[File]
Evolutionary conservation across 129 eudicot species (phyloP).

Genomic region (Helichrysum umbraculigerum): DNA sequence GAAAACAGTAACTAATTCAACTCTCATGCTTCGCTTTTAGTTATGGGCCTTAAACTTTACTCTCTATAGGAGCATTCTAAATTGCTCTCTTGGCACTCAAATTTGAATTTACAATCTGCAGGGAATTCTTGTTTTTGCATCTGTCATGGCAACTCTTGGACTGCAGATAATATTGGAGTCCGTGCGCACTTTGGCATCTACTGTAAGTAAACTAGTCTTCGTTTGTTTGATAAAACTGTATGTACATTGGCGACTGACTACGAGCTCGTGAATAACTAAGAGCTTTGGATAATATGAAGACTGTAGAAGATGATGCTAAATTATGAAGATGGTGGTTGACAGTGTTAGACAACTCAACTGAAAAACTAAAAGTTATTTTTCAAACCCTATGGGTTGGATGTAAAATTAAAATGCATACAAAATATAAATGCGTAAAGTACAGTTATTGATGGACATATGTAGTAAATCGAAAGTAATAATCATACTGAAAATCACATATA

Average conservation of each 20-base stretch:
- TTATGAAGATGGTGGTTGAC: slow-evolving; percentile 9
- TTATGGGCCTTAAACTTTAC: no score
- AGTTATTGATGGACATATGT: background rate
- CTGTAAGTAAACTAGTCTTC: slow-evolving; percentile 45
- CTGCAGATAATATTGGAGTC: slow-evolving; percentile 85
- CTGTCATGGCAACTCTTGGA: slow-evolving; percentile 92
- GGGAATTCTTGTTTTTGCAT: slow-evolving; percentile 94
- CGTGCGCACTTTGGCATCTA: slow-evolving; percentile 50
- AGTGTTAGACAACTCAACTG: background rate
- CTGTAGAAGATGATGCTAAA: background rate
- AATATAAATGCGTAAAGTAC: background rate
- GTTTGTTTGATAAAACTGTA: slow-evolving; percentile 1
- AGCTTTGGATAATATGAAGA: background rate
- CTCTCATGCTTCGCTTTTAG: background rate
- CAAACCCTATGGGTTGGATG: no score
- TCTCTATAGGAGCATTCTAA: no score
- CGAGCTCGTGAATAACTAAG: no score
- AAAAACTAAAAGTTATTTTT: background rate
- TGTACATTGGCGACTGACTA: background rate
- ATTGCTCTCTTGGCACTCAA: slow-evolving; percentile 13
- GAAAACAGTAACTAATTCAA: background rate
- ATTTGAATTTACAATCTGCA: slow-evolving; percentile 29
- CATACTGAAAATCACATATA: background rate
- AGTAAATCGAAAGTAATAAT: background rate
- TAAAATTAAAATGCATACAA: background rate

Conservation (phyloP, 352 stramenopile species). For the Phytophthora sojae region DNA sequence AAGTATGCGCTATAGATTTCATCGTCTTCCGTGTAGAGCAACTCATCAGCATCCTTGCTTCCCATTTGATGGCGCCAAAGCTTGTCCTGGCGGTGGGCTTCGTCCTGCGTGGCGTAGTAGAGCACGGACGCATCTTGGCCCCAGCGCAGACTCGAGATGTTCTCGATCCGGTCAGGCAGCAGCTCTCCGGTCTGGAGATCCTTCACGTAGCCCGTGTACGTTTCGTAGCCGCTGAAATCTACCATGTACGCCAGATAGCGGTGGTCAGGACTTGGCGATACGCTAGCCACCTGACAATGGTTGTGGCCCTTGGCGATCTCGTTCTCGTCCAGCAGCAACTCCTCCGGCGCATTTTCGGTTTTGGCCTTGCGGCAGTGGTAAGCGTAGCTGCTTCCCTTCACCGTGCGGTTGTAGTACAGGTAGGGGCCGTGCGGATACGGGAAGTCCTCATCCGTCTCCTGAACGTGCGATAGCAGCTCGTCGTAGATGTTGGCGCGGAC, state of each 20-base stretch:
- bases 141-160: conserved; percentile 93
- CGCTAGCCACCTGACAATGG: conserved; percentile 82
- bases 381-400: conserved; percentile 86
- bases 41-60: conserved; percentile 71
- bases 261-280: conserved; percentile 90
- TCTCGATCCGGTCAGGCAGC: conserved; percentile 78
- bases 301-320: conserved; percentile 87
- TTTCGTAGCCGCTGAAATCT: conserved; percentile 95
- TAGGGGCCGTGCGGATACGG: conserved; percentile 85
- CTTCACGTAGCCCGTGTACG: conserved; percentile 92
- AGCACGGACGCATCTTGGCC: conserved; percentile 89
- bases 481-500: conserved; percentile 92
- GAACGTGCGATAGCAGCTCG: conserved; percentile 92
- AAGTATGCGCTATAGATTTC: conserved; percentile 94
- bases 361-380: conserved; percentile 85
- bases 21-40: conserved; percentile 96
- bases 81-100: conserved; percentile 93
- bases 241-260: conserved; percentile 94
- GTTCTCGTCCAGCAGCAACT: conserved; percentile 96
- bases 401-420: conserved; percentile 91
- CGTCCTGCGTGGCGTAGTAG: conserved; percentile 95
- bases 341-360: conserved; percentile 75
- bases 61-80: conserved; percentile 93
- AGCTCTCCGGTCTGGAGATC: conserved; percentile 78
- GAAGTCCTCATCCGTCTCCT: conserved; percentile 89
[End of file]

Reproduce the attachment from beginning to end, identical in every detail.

Evolutionary conservation across 129 eudicot species (phyloP).

Genomic region (Helichrysum umbraculigerum): DNA sequence GAAAACAGTAACTAATTCAACTCTCATGCTTCGCTTTTAGTTATGGGCCTTAAACTTTACTCTCTATAGGAGCATTCTAAATTGCTCTCTTGGCACTCAAATTTGAATTTACAATCTGCAGGGAATTCTTGTTTTTGCATCTGTCATGGCAACTCTTGGACTGCAGATAATATTGGAGTCCGTGCGCACTTTGGCATCTACTGTAAGTAAACTAGTCTTCGTTTGTTTGATAAAACTGTATGTACATTGGCGACTGACTACGAGCTCGTGAATAACTAAGAGCTTTGGATAATATGAAGACTGTAGAAGATGATGCTAAATTATGAAGATGGTGGTTGACAGTGTTAGACAACTCAACTGAAAAACTAAAAGTTATTTTTCAAACCCTATGGGTTGGATGTAAAATTAAAATGCATACAAAATATAAATGCGTAAAGTACAGTTATTGATGGACATATGTAGTAAATCGAAAGTAATAATCATACTGAAAATCACATATA

Average conservation of each 20-base stretch:
- TTATGAAGATGGTGGTTGAC: slow-evolving; percentile 9
- TTATGGGCCTTAAACTTTAC: no score
- AGTTATTGATGGACATATGT: background rate
- CTGTAAGTAAACTAGTCTTC: slow-evolving; percentile 45
- CTGCAGATAATATTGGAGTC: slow-evolving; percentile 85
- CTGTCATGGCAACTCTTGGA: slow-evolving; percentile 92
- GGGAATTCTTGTTTTTGCAT: slow-evolving; percentile 94
- CGTGCGCACTTTGGCATCTA: slow-evolving; percentile 50
- AGTGTTAGACAACTCAACTG: background rate
- CTGTAGAAGATGATGCTAAA: background rate
- AATATAAATGCGTAAAGTAC: background rate
- GTTTGTTTGATAAAACTGTA: slow-evolving; percentile 1
- AGCTTTGGATAATATGAAGA: background rate
- CTCTCATGCTTCGCTTTTAG: background rate
- CAAACCCTATGGGTTGGATG: no score
- TCTCTATAGGAGCATTCTAA: no score
- CGAGCTCGTGAATAACTAAG: no score
- AAAAACTAAAAGTTATTTTT: background rate
- TGTACATTGGCGACTGACTA: background rate
- ATTGCTCTCTTGGCACTCAA: slow-evolving; percentile 13
- GAAAACAGTAACTAATTCAA: background rate
- ATTTGAATTTACAATCTGCA: slow-evolving; percentile 29
- CATACTGAAAATCACATATA: background rate
- AGTAAATCGAAAGTAATAAT: background rate
- TAAAATTAAAATGCATACAA: background rate

Conservation (phyloP, 352 stramenopile species). For the Phytophthora sojae region DNA sequence AAGTATGCGCTATAGATTTCATCGTCTTCCGTGTAGAGCAACTCATCAGCATCCTTGCTTCCCATTTGATGGCGCCAAAGCTTGTCCTGGCGGTGGGCTTCGTCCTGCGTGGCGTAGTAGAGCACGGACGCATCTTGGCCCCAGCGCAGACTCGAGATGTTCTCGATCCGGTCAGGCAGCAGCTCTCCGGTCTGGAGATCCTTCACGTAGCCCGTGTACGTTTCGTAGCCGCTGAAATCTACCATGTACGCCAGATAGCGGTGGTCAGGACTTGGCGATACGCTAGCCACCTGACAATGGTTGTGGCCCTTGGCGATCTCGTTCTCGTCCAGCAGCAACTCCTCCGGCGCATTTTCGGTTTTGGCCTTGCGGCAGTGGTAAGCGTAGCTGCTTCCCTTCACCGTGCGGTTGTAGTACAGGTAGGGGCCGTGCGGATACGGGAAGTCCTCATCCGTCTCCTGAACGTGCGATAGCAGCTCGTCGTAGATGTTGGCGCGGAC, state of each 20-base stretch:
- bases 141-160: conserved; percentile 93
- CGCTAGCCACCTGACAATGG: conserved; percentile 82
- bases 381-400: conserved; percentile 86
- bases 41-60: conserved; percentile 71
- bases 261-280: conserved; percentile 90
- TCTCGATCCGGTCAGGCAGC: conserved; percentile 78
- bases 301-320: conserved; percentile 87
- TTTCGTAGCCGCTGAAATCT: conserved; percentile 95
- TAGGGGCCGTGCGGATACGG: conserved; percentile 85
- CTTCACGTAGCCCGTGTACG: conserved; percentile 92
- AGCACGGACGCATCTTGGCC: conserved; percentile 89
- bases 481-500: conserved; percentile 92
- GAACGTGCGATAGCAGCTCG: conserved; percentile 92
- AAGTATGCGCTATAGATTTC: conserved; percentile 94
- bases 361-380: conserved; percentile 85
- bases 21-40: conserved; percentile 96
- bases 81-100: conserved; percentile 93
- bases 241-260: conserved; percentile 94
- GTTCTCGTCCAGCAGCAACT: conserved; percentile 96
- bases 401-420: conserved; percentile 91
- CGTCCTGCGTGGCGTAGTAG: conserved; percentile 95
- bases 341-360: conserved; percentile 75
- bases 61-80: conserved; percentile 93
- AGCTCTCCGGTCTGGAGATC: conserved; percentile 78
- GAAGTCCTCATCCGTCTCCT: conserved; percentile 89